well, duh!

Well, duh!

It's a new month

I had thought to do a June 1st entry around the theme — everybody sing now — June is busting out all over! I would even embed a MIDI of the song from Carousel. Then I did a Google search on the phrase (Google: june busting out all over) and found that it retrieved 46,700 hits. Been there, done that!

Then I thought to make fun of Florida, where Governor Jeb Bush signed Friday a bill repealing the state's "'Scarlet Letter' law that required single women planning to put their infants up for adoption to first publish their sexual histories in a newspaper if they did not know the identity of the father." (NY Times) There's something seriously wrong with that state. Too easy!

Finally inspiration struck — I would pick on my web host again.

A bit of background. Twice during recent months, I found that emails I was sending through the williamsonpsp.com mail server got bounced by the intended recipient's ISP because the mail server had an "open relay" and had been used by spammers putting people on lists for unsolicited emails. The first time it happened, I was told to switch to a different outgoing server, which apparently fixed it … for a while. Then it happened again, and I fired off emails expressing my displeasure and thinly veiled threats— like they would care!

Fast forward to Friday when I received a personalized (but hardly personal) "*Very Important* message about the email system for your Website ( williamsonpsp.com ) hosted with us." The message explained that they were going to switch to a new email system "effective immediately" but that "for security and stability we require a few minor changes to the settings for your email account" specified at a link provided. I was to follow the link and click "I agree" before the changes would implemented for my account.

I promptly read and clicked.

My email promptly stopped working.

Among the instructions had been the line, "If you are having problems checking mail, you probably just need to change the passwords for your email addresses."

I sought to carry out this suggestion. No dice. The mail administration page, where I would have to reset the passwords, would not accept my login.

After stewing about this for a while, I fired up the chat window for tech support. "Mario" greeted me warmly and asked how he could help me. Well, at least he wasn't one of the J generation.

Paul: I got an email about changing the mail server, and accepted, and now my email has stopped working.

Mario: Did you get a notice that your account had been completed?

Paul: How would I have received that notice?

Mario: By email.

Paul: Uh, I'm talking to you because my email doesn't work.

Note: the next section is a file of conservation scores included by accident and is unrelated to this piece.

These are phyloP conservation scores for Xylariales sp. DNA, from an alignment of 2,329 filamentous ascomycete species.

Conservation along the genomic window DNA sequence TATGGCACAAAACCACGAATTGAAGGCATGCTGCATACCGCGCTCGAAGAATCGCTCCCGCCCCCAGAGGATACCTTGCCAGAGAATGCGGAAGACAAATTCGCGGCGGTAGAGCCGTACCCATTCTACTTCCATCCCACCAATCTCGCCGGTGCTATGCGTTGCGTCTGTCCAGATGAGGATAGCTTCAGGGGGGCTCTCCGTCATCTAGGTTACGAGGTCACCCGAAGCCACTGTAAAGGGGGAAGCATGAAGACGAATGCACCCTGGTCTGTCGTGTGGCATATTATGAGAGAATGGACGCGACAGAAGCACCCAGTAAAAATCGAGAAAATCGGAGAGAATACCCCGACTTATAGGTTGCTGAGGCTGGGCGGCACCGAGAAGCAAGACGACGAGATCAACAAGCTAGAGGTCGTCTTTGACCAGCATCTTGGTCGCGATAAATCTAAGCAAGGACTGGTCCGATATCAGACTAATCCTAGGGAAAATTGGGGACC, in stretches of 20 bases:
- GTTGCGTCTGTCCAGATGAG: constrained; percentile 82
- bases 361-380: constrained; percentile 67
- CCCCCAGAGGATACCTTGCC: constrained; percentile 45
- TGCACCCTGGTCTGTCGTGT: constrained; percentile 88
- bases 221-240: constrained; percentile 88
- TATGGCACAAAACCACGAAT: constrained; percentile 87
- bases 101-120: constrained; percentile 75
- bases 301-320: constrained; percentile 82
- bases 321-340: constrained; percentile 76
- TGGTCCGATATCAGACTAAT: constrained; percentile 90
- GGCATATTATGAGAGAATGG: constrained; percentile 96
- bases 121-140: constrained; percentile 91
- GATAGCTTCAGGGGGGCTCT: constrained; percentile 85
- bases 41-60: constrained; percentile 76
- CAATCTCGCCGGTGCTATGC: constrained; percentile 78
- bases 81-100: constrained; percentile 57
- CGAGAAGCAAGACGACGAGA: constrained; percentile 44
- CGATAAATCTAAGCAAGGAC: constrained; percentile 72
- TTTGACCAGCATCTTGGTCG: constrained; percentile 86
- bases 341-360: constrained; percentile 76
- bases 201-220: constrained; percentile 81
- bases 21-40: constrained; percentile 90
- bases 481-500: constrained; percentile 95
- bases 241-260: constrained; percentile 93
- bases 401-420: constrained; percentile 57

Mario: [Ignoring the issue] Go to your mail admin page, please, and log in as postmaster.

Paul: I already tried that. It won't let me log in.

Mario: [After a long, long delay] Try using         as your password. (It will soon be obvious why I haven't spelled out the word.)

Paul: OK, that worked.

Mario: Now reset your passwords.

Paul: [After unsuccessfully attempting to change password for postmaster] Uh, Mario, it won't let me change the password for postmaster.

Mario: [Another long wait] You won't be able to change the password

Mario: [Brief pause] at this time.

Paul: Do you mean to tell me that you've reset everyone's password to         and it can't be changed?!?!

Mario: [No response. I guess my chat must have been over.]

I'd like to say that this just confirms the incompetence of my web host. Unfortunately, this seems to be a characteristic trait of IT departments in general. I'm reminded of a similar situation during my days at HP.

For a brief time in my HP career, my job title was actually "IT engineer" — I know it strains credulity; nevertheless I speak truth. Our work group was being moved from one building to another, and I — being an IT engineer — was designated to assist members of my workgroup with any IT issues that might arise during the move, which involved putting everyone on new servers. That meant modifying everyone's system configurations and logons. The plan was that these would be given to me, and I, in turn, would give each person their new logon, help them reconfigure their software, and make sure they could get connected.

When I checked on Friday afternoon for the new logons, I was told they weren't ready yet, but I would have them first thing Monday morning in our new office.

Bright and early Monday morning I arrived at work, ready to do my duty, except I still didn't have any logons and passwords to distribute. I call my contact in the IT department.

Paul: Good morning. I was expecting to have new logons and passwords to distribute.

Contact: Don't you have them? I sent them to you yesterday.

Paul: How did you send them to me?

Contact: Email.

Paul: Was my own new logon and password in the email?

Contact: Yes.

Paul: Uh, how am I supposed to log on to read the message without my own new logon and password?

Contact: I guess that's a problem..

Well, duh!